The Census is overhauling the way it measures who has health insurance coverage. The new measures show more people with coverage than the old measures. The move, reported Tuesday by the New York Times, led to quick outcry that the Obama administration was obscuring crucial data that would be used to measure the Affordable Care Act's reach — or, worse, juking the data to make Obamacare look better.
It might not be time to freak out quite yet: What's being missed here is that the Obama administration will use the new survey questions to collect data for 2013, the year prior to Obamacare's health insurance expansion, a senior administration official says.
The Census Bureau reports the health insurance rate with a one-year delay; in September 2013, for example, the agency reported the percent of Americans without coverage in 2012. It will most likely report the uninsured rate for 2013 sometime this coming fall.
In other words: The survey will make it difficult to compare the uninsured rate for 2012, the last year for the old questions, and 2013, the first year for the new questions. But making the change now means that 2013 and 2014 – the year before and after Obamacare's big programs started – are using the same question set.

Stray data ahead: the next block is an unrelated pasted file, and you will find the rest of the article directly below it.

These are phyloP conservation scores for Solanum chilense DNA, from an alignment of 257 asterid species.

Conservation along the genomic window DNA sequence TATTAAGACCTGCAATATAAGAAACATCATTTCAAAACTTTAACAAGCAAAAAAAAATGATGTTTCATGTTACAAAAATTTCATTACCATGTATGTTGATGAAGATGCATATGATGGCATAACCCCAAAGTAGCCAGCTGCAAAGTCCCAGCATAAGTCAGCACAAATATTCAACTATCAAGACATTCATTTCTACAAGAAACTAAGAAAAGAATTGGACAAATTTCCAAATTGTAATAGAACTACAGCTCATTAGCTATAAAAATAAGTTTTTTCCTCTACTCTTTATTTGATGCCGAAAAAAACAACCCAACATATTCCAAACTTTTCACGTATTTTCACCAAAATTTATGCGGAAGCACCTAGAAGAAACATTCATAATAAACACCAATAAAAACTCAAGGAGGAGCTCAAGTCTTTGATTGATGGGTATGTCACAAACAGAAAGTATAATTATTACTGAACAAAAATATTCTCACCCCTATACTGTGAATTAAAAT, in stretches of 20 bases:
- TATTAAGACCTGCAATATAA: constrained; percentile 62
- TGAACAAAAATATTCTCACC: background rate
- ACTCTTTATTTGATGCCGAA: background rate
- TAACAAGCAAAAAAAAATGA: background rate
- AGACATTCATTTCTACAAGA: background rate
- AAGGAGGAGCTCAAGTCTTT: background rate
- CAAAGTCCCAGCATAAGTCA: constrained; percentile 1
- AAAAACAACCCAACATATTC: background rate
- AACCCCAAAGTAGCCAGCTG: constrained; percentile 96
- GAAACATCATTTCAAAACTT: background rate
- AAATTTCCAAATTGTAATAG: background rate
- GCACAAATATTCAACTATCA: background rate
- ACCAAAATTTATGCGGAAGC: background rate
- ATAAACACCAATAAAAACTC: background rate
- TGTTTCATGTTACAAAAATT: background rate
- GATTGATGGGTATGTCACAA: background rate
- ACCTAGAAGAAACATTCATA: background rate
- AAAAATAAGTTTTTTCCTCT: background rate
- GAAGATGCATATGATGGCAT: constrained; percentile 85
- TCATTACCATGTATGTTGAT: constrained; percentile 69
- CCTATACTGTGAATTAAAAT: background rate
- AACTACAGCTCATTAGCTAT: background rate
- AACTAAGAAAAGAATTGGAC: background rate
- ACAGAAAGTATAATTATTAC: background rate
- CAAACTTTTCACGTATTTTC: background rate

Census officials told the Times that the changes will make the survey a more accurate measure of who actually has health insurance coverage. The new survey questions are expected to show a higher uninsured rate. In a test last year, they found that 10.6 percent of Americans said they did not have health insurance when using the new questions – compared to 12.5 percent when people were surveyed with the old ones.
Census officials did have at least some concerns about changing the measurement of the uninsured rate at this moment. In a memo obtained by the Times, it was described as "it is coincidental and unfortunate timing."
"Ideally," the same memo says, "the redesign would have had at least a few years to gather base line and trend data."
It's worth noting that the Census numbers are not the only measure of how many Americans are uninsured. Gallup, for instance, also surveys this question, and some wonks prefer their methods anyway: